DJ C JAZZ Live On 88.1 FM / POWERWVSR1360.US Internet Radio University City, Philadelphia,

DJ C JAZZ Live On 88.1 FM / POWERWVSR1360.US Internet Radio  University City, Philadelphia,
A touch of Jazz with your host DJ C JAZZ Live On 88.1 FM / POWERWVSR1360.US Internet Radio University City, Philadelphia, PA Wednesdays afternoon. From 4PM to 7PM Playing Jazz Music As part of his tribute to Jazz Music and Music Artist DJ C wants listeners to know what jazz means to a positive community and why he thinks it's important to keep jazz music alive.

DJ C BRIEF BIO: MC/RADIO PERSONALITY

A touch of Jazz with your host

DJ C

JAZZ Live On 88.1 FM / POWERWVSR1360.US Internet Radio

University City, Philadelphia, PA

Wednesdays afternoon. From 4PM to 7PM

Playing Jazz Music Now!

Nationally known jazz/old school/classic oldies but goodies expert and former music program director for citywide concerts and cabarets / MC and host of R and B Soul and Classics, DJ C’s smooth voice is familiar to jazz audiences as host of A Touch of Jazz Show at WPEB 88.1 FM in Philadelphia, Pennsylvania.

From West Park Housing in West Philadelphia, DJ C learned about jazz and rhythm from his record spinners and cd playing friends. He grew up listening to pop rhythmic music, dance music, gospel music, as well as reggae music broadcasting on the top radio stations. In high school DJ C mixed funk, and soul from the late ‘60’s through the early ‘90’s studying how musicians played instrumentals in bands.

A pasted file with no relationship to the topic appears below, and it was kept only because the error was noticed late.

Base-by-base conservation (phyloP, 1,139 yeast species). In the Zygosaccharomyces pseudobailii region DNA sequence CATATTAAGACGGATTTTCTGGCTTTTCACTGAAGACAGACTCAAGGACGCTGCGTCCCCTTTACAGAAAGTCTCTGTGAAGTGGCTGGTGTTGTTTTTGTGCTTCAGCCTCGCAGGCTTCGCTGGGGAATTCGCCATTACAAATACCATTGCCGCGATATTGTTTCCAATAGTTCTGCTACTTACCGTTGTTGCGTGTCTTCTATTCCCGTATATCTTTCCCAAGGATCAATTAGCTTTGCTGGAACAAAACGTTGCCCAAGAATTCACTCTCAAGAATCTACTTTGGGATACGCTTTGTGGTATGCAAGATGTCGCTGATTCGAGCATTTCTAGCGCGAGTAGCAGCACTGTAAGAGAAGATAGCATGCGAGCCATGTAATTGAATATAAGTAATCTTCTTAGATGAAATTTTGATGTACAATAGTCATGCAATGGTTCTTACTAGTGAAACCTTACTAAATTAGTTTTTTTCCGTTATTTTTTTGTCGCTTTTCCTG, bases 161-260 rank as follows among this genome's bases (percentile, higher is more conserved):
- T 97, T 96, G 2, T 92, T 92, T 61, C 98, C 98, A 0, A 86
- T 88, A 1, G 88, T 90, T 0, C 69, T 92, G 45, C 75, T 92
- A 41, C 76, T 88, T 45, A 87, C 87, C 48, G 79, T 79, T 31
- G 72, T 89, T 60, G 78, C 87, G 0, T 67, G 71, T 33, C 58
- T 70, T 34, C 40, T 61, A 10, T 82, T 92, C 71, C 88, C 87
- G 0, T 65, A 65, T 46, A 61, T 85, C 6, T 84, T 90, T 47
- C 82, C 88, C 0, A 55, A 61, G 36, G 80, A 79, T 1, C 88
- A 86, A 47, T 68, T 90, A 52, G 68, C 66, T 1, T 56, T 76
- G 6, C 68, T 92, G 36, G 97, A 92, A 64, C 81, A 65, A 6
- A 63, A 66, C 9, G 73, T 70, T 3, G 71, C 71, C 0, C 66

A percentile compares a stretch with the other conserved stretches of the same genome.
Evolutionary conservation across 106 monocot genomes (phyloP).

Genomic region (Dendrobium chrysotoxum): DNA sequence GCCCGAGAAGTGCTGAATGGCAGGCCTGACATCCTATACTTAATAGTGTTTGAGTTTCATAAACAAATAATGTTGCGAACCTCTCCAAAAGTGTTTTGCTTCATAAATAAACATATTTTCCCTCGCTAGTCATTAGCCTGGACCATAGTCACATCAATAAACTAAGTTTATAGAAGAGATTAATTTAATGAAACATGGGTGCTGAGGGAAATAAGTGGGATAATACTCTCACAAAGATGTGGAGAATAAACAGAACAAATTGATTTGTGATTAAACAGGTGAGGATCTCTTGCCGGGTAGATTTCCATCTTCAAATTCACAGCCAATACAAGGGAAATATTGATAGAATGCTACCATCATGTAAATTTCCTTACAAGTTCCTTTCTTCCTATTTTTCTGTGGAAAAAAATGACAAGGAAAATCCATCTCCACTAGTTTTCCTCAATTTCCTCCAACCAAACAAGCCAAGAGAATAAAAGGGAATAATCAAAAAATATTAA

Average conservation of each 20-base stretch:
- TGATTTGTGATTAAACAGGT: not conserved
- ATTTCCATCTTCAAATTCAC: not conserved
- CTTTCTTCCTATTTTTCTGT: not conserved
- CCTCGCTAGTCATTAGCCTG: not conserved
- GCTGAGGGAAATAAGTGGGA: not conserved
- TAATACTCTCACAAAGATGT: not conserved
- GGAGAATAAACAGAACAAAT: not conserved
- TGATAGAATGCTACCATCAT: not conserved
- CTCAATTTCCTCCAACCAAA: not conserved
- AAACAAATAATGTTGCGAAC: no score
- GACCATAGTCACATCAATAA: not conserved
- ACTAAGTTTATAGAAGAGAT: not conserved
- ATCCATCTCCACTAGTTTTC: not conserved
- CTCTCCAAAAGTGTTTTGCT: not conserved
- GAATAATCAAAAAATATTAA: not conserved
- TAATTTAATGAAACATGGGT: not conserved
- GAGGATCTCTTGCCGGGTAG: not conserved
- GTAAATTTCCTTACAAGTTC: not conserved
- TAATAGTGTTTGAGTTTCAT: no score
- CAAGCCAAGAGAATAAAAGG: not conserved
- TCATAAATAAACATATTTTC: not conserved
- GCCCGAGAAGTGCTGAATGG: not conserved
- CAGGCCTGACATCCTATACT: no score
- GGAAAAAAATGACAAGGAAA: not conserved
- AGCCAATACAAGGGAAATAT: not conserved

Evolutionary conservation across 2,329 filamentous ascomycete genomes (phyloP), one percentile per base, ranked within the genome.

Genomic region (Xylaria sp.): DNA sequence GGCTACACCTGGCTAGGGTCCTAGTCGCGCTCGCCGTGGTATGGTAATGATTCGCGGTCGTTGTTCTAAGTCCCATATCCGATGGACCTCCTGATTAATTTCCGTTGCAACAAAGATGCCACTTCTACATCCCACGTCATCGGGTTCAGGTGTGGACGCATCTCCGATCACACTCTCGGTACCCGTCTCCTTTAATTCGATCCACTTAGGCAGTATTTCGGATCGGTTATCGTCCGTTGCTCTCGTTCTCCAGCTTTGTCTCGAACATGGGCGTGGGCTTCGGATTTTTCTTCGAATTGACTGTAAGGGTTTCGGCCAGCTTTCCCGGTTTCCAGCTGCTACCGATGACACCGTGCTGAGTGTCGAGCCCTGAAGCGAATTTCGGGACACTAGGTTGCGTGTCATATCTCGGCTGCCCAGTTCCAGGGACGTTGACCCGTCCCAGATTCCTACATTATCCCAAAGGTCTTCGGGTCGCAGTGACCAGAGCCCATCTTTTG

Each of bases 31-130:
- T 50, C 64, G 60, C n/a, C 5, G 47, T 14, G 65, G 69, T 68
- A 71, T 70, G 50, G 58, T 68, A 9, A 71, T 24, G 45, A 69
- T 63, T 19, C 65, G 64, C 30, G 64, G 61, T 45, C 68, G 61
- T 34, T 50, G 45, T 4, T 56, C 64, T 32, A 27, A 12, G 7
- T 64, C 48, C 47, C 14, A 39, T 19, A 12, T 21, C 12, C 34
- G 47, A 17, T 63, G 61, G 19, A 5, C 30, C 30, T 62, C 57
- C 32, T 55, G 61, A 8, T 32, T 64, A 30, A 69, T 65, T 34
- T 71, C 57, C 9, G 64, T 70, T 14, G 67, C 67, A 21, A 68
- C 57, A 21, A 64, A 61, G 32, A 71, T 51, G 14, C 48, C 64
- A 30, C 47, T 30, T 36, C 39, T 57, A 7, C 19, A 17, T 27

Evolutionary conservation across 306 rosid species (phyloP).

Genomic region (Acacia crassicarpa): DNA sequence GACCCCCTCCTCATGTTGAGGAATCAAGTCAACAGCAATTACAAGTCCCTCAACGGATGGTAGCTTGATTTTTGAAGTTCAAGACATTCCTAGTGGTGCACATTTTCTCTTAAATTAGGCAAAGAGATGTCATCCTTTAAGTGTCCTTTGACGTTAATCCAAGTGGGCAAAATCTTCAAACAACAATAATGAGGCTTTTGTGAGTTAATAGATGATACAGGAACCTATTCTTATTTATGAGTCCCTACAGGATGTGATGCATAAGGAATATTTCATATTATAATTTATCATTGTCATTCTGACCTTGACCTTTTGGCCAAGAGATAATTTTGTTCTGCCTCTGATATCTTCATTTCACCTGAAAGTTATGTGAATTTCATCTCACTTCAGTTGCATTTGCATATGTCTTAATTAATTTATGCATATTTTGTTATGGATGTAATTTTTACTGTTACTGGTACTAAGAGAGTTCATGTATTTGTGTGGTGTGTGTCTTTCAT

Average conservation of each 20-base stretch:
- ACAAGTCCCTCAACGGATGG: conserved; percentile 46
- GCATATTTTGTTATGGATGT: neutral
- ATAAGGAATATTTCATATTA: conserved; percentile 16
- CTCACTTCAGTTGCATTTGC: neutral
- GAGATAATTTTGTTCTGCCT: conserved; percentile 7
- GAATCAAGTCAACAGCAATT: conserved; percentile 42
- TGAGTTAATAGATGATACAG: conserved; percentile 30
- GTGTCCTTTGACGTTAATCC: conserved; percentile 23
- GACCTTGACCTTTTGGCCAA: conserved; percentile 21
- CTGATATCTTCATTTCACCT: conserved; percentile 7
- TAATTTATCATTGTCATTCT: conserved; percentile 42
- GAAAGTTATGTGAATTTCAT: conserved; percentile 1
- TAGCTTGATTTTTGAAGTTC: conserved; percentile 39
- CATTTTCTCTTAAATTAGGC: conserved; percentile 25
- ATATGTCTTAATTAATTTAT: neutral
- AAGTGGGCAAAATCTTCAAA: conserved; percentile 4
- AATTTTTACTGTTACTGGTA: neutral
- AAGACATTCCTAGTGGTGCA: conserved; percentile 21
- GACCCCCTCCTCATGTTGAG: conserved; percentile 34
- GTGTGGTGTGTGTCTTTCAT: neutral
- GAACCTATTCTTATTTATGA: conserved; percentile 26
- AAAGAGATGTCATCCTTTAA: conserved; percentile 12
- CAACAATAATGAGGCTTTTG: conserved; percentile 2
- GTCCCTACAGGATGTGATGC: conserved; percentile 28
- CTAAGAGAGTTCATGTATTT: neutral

DJ C generously donates his time to community causes, involving peace, anti-drugs, and music education workshops.


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Friday, June 21, 2013

NSA leaker charged with espionage, theft

NSA leaker charged with espionage, theft

AP Photo
This photo provided by The Guardian Newspaper in London shows Edward Snowden, who worked as a contract employee at the National Security Agency, in Hong Kong, Sunday, June 9, 2013. According to a Department of Justice official on Friday, June 21, 2013, a criminal complaint has been filed against Snowden in the NSA surveillance case.

WASHINGTON (AP) -- The Justice Department has charged former National Security Agency contractor Edward Snowden with espionage and theft of government property in the NSA surveillance case.

Snowden, believed to be holed up in Hong Kong, has admitted providing information to the news media about two highly classified NSA surveillance programs.

A one-page criminal complaint unsealed Friday in federal court in Alexandria, Va., says Snowden engaged in unauthorized communication of national defense information and willful communication of classified communications intelligence information. Both are charges under the Espionage Act. Snowden also is charged with theft of government property. All three crimes carry a maximum 10-year prison penalty.

The federal court in the Eastern District of Virginia where the complaint was filed is headquarters for Snowden's former employer, government contractor Booz Allen Hamilton.

The complaint is dated June 14, five days after Snowden's name first surfaced as the leaker of information about the two programs in which the NSA gathered telephone and Internet records to ferret out terror plots.